UK & World News
Crash Takes Cavendish Out Of Tour De France
One of Britain's top cyclists will miss the rest of the Tour de France after crashing in the final moments of Saturday's opening stage in Yorkshire.
Mark Cavendish dislocated his shoulder in a heavy fall near the finish line in Harrogate - his mother's home town.
The Isle of Man sprinter collided with Australian Simon Gerrans in the last 200 metres and was thrown to the ground in the high-speed smash.
Cavendish lay clutching his shoulder, and after cycling painfully across the line, the 29-year-old was taken to hospital.
The 'Manx Missile', who competes for the Omega Pharma-QuickStep team, later said: "I'm gutted about the crash today.
"It was my fault. I'll personally apologise to Simon Gerrans as soon as I get the chance. In reality, I tried to find a gap that wasn't really there."
X-rays were taken on Saturday night which confirmed the shoulder injury.
His team then decided to wait overnight to see if he was fit to continue the race before ruling him out on Sunday morning.
The first stage lasting 190km began in Leeds and was won by German rider Marcel Kittel. Team Sky's Chris Froome finished sixth.
The high-profile crash marred the opening day of Yorkshire hosting the world's greatest bike race.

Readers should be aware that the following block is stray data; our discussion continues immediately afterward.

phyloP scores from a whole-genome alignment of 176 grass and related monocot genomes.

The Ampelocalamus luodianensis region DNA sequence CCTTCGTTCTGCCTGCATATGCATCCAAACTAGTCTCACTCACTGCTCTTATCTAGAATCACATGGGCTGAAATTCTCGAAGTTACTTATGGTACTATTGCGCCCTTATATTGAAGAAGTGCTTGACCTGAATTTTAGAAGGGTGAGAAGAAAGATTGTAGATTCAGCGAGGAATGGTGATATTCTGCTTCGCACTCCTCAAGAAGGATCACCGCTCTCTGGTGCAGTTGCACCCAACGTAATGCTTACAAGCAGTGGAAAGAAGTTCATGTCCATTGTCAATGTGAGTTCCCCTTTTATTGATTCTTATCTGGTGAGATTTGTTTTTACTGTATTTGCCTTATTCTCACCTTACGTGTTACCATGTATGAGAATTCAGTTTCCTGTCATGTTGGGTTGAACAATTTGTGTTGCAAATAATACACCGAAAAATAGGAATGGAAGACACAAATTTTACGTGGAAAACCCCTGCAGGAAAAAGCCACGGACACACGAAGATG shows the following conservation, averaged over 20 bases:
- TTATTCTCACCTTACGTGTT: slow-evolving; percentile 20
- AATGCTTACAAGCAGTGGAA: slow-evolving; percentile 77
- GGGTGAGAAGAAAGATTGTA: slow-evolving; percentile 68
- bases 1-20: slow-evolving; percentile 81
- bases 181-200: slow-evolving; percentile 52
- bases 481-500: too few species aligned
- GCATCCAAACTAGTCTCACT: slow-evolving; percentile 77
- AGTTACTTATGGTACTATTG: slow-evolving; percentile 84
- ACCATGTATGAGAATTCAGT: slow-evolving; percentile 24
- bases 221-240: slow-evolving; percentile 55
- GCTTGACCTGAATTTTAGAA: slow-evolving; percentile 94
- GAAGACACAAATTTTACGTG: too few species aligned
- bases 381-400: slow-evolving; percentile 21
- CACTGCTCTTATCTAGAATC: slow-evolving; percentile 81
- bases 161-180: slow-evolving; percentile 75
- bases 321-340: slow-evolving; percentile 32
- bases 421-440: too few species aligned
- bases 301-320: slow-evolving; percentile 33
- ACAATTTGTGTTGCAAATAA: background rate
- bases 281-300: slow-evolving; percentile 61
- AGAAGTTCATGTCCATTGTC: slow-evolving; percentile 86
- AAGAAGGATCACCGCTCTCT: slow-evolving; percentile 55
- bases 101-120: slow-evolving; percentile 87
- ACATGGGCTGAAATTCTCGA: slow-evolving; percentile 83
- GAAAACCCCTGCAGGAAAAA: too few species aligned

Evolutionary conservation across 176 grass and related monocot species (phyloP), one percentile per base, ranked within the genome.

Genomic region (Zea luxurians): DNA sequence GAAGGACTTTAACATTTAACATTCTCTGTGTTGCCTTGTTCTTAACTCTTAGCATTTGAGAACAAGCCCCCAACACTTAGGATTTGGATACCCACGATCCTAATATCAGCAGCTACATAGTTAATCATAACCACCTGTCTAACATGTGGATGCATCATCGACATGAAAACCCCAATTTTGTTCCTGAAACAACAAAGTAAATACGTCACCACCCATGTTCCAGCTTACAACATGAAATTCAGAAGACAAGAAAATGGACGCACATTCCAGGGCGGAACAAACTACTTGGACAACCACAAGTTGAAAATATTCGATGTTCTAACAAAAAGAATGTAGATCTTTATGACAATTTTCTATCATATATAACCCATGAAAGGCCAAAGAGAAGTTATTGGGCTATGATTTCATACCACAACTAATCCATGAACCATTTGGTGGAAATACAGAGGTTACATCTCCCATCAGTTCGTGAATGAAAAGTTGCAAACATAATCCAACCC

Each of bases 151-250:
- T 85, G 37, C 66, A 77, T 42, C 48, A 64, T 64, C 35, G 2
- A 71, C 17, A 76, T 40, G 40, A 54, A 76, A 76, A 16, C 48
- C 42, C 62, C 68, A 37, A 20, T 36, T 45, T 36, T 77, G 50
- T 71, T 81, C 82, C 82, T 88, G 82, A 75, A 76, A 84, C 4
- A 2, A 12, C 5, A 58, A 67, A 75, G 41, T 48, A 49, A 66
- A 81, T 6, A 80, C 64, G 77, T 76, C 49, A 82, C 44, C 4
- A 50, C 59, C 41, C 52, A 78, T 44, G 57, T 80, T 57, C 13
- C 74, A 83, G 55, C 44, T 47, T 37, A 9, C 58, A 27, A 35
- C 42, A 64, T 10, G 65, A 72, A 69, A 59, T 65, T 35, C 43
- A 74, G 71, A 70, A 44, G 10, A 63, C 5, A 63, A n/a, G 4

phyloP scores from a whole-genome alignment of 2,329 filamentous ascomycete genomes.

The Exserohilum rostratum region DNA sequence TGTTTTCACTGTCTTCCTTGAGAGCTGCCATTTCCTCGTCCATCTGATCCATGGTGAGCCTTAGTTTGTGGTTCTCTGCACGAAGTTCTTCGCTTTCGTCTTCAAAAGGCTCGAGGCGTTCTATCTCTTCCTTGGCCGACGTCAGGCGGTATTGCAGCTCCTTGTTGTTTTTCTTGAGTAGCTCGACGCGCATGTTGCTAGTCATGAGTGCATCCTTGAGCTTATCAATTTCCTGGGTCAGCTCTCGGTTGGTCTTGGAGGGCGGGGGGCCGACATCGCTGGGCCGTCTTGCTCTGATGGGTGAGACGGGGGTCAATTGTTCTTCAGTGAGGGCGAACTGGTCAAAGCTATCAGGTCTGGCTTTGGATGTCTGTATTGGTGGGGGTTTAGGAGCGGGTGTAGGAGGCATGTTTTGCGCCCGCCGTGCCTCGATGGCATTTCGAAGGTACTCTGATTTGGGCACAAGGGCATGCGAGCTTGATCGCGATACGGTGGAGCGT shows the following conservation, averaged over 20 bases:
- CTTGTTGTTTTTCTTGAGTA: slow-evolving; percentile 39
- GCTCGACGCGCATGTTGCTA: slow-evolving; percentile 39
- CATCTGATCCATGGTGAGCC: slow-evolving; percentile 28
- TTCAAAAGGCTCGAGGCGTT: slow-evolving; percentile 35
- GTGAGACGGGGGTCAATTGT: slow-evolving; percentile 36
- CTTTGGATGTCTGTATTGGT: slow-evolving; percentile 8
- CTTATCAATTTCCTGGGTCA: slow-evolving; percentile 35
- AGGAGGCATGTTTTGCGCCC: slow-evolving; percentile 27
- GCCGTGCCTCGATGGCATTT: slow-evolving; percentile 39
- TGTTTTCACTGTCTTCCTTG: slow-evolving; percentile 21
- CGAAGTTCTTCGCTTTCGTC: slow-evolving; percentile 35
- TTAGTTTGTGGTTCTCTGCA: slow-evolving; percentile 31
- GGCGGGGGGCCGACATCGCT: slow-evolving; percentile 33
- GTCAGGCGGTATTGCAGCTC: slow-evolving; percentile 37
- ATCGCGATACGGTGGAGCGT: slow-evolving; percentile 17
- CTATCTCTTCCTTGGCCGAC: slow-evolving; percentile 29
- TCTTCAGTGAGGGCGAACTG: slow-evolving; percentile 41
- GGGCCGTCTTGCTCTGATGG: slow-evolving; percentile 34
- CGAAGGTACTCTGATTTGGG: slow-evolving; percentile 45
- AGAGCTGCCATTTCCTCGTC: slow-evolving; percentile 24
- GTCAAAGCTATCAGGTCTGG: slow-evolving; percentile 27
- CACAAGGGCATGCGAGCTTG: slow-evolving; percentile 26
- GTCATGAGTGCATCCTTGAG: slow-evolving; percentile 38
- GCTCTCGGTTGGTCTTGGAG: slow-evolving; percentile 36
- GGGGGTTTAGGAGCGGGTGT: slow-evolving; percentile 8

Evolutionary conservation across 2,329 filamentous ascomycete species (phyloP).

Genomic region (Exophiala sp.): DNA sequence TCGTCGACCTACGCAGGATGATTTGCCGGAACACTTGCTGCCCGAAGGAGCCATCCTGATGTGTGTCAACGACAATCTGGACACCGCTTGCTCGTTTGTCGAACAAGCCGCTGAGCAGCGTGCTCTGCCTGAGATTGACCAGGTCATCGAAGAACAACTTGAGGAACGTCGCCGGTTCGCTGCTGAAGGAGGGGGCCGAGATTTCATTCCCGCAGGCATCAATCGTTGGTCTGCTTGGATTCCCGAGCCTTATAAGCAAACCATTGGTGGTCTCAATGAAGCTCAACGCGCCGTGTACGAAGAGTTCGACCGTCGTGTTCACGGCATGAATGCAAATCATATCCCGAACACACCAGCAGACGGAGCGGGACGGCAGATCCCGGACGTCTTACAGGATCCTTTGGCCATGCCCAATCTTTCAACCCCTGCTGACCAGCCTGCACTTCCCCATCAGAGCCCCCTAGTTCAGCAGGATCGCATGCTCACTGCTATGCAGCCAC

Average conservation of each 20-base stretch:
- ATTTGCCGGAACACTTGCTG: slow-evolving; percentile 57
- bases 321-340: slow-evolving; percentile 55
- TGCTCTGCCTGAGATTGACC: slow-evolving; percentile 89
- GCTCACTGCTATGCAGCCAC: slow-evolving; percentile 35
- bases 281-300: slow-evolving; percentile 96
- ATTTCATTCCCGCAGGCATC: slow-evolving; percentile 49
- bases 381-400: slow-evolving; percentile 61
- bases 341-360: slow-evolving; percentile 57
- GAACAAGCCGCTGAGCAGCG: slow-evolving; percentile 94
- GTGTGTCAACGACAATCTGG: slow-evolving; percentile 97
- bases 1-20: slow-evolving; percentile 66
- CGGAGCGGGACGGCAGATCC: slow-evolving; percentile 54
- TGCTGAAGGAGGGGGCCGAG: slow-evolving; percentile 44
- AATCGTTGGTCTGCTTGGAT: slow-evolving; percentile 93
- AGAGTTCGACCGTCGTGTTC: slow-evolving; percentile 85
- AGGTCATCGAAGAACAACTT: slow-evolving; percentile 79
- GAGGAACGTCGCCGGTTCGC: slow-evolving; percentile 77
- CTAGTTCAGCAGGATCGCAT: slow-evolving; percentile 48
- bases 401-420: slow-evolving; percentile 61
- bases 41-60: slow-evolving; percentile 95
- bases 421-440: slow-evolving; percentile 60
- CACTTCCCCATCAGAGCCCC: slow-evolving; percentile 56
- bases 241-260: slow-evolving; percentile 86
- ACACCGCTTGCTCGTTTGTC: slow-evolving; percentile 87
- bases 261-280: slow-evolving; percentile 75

Many spectators, including the Duke and Duchess of Cambridge, Prince Harry and Prime Minister David Cameron, were willing Cavendish on as he entered Harrogate.
But he fell in the town centre as his mother, Adele Towns, watched from the stands.
More than a million people lined the streets of Yorkshire on Saturday for stage one as crowds flocked from all over the country to get a glimpse of the 198 racers.
Hundreds of thousands more people were expected to turn out for the second stage on Sunday from York to Sheffield - a 201km route where the world's top cyclists faced some of Britain's toughest climbs.
Police have warned spectators to stay safe after some dramatic scenes on Saturday.
A teenage boy was airlifted to hospital with serious leg injuries after he fell from the roadside in Ilkley, into the path of a Tour team vehicle following behind the race.
There were also reports of spectators on the climbs getting very close to the leading riders - often while taking 'selfies' on their phones.
On Monday, the Tour moves south to Cambridge and a 155km stage ending on The Mall, in central London.